The exhibition explores both Rockwell's impact on the town and his development as an artist. During the 14 particularly productive years when Rockwell called Arlington his home, he produced many of the paintings for which he achieved lasting fame, including "Saying Grace," "The Gossips," "Christmas Homecoming," "Girl at Mirror," and "Willie Gillis." Using local residents as his models, Rockwell discovered a freshness and simplicity that inspired him to create the memorable images that portrayed the flavor of life and human stories in an American small town. The impact the region had on his work was considerable. Everyday lives became American myths, and Rockwell found the town and its people the perfect setting to inspire his work:  "Moving to Arlington had given my work a terrific boost... Now my pictures grew out of the world around me, the everyday life of my neighbors," said Rockwell in his autobiography, "My Adventures as an Illustrator." "It was like living in another world. A more honest one somehow."

"Any important study of Rockwell's career must encompass the work he did while in Arlington," says Plunkett. "Thanks to loans of art from the collections of corporations, museums and private lenders, we were able to include a number of significant Norman Rockwell paintings that never have been exhibited at the Museum. "The Kansas City Spirit" is a unique collaboration that John Atherton and Norman Rockwell painted together after the devastating 1951 Kansas flood. "The Boy Who Put the World On Wheels" is a beautifully rendered image that became part of an advertising campaign for Ford Motor Company's 50th Anniversary and "Happy Skiers on a Train" positions Vermont as a winter wonderland in the 1940s."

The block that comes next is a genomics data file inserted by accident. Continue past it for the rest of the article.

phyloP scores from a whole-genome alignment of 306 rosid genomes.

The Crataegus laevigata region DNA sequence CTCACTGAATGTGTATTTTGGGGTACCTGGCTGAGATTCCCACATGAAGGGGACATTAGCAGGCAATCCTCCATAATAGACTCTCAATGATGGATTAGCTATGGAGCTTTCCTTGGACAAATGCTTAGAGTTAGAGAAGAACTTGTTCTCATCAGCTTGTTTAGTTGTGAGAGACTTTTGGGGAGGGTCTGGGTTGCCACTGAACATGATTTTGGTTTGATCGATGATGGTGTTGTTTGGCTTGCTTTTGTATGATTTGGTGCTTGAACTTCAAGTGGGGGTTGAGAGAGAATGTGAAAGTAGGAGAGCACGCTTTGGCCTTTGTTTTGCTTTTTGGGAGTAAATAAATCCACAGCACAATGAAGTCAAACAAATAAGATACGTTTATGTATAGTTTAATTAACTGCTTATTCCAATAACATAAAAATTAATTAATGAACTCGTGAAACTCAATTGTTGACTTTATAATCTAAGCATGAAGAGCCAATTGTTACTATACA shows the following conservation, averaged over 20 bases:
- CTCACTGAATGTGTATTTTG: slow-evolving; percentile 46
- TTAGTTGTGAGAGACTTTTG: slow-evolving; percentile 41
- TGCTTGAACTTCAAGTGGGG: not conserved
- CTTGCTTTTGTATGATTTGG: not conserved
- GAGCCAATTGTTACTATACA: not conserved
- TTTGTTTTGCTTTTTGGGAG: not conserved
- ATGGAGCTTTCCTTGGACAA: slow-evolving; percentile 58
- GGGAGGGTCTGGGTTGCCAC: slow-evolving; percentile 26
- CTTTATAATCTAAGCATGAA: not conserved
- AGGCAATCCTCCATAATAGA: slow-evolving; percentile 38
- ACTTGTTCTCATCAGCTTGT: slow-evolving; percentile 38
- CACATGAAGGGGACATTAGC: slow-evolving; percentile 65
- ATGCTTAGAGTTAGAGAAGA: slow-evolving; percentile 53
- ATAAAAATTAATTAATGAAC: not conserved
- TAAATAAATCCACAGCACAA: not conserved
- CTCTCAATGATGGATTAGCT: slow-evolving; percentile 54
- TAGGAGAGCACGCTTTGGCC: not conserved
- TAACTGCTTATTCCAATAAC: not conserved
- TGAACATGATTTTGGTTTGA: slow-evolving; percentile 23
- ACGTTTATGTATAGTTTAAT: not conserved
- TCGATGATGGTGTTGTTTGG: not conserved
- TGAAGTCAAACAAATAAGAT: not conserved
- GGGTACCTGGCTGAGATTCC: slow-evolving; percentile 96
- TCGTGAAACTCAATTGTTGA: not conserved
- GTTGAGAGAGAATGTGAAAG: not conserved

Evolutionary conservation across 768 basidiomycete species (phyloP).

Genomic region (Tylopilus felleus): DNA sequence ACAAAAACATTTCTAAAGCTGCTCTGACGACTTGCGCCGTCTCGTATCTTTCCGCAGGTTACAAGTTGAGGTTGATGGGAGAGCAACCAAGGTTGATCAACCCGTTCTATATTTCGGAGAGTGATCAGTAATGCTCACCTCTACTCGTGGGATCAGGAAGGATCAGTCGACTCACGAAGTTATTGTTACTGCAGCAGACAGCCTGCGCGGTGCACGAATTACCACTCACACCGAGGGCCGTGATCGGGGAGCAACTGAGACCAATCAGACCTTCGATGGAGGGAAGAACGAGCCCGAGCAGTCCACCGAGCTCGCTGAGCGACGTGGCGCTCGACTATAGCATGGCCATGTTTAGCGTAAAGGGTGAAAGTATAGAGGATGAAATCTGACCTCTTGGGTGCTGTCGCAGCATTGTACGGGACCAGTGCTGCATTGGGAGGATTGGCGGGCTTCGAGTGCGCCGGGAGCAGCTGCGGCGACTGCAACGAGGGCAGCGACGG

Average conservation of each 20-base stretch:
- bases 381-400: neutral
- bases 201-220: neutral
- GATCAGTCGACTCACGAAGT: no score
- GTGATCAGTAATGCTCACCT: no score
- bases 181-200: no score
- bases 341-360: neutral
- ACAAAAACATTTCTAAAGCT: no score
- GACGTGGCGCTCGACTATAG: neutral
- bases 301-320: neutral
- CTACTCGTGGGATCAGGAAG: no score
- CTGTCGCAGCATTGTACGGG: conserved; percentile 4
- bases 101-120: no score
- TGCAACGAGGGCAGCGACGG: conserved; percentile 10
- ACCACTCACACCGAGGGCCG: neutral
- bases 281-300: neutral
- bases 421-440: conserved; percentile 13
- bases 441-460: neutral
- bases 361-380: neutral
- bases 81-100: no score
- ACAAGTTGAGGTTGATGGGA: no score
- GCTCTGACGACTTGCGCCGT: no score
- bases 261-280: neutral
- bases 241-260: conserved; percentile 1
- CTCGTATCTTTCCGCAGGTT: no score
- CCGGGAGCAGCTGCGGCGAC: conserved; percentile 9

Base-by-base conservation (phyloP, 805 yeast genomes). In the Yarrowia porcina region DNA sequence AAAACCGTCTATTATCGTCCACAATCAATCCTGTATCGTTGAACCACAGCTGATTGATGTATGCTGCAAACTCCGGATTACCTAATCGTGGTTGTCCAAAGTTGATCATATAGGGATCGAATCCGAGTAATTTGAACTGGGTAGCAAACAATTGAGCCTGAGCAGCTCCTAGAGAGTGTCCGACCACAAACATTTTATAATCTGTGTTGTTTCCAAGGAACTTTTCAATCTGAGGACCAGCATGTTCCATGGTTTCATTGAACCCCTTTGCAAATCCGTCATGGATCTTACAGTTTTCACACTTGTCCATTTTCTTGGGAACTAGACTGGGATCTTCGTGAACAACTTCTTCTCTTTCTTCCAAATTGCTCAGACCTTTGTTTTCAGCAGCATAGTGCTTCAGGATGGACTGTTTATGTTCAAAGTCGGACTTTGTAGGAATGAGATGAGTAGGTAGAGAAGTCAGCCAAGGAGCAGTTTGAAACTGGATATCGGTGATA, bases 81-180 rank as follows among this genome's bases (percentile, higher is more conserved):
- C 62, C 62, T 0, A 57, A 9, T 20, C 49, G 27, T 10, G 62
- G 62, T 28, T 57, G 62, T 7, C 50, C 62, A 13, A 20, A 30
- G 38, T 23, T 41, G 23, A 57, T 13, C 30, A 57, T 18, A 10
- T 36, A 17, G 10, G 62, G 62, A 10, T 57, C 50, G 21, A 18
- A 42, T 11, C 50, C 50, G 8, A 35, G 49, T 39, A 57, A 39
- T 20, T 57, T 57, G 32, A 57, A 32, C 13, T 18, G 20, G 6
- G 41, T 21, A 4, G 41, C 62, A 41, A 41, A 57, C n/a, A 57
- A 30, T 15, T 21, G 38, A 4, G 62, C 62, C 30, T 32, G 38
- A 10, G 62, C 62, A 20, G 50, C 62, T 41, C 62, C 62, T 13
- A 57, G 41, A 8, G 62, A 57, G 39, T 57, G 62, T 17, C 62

Included in the exhibition are a series of informal portraits of Rockwell taken by his associate, photographer Gene Pelham, and a fascinating collection of photographs of Rockwell, his family, his models and his artist-neighbors from the Vermont years. In 1953, Rockwell and his family moved to Stockbridge, Massachusetts, and this period will be the focus of an exhibition the Museum has planned for the summer of 2004.

An opening reception for the exhibition will be held at the Museum on Saturday, June 14, from 5:30 p.m. to 8:30 p.m. A program at 6:30 p.m. will feature remarks by Stuart Murray, author of "Norman Rockwell's Four Freedoms: Images that Inspire a Nation" and "Norman Rockwell at Home in Vermont: The Arlington Years, 1939 - 53." The event is free for Museum members, $15 for non-members. Public programs for Freedom: Norman Rockwell in Vermont are supported by U.S. Bank.


"America the Beautiful, Illustrated"

An exhibition of original paintings for the new book, "America the Beautiful," by award-winning illustrator Wendell Minor, will be on view at the Norman Rockwell Museum from June 14 to July 13, 2003. Minor's illustrations capture the spectacular scenic beauty of America in this stunning interpretation of Katharine Lee Bates' classic poem. Minor will be at the Museum on Saturday, July 5, at 1:00 p.m. to sign copies of "America the Beautiful" and to discuss his artistic approach and working methods.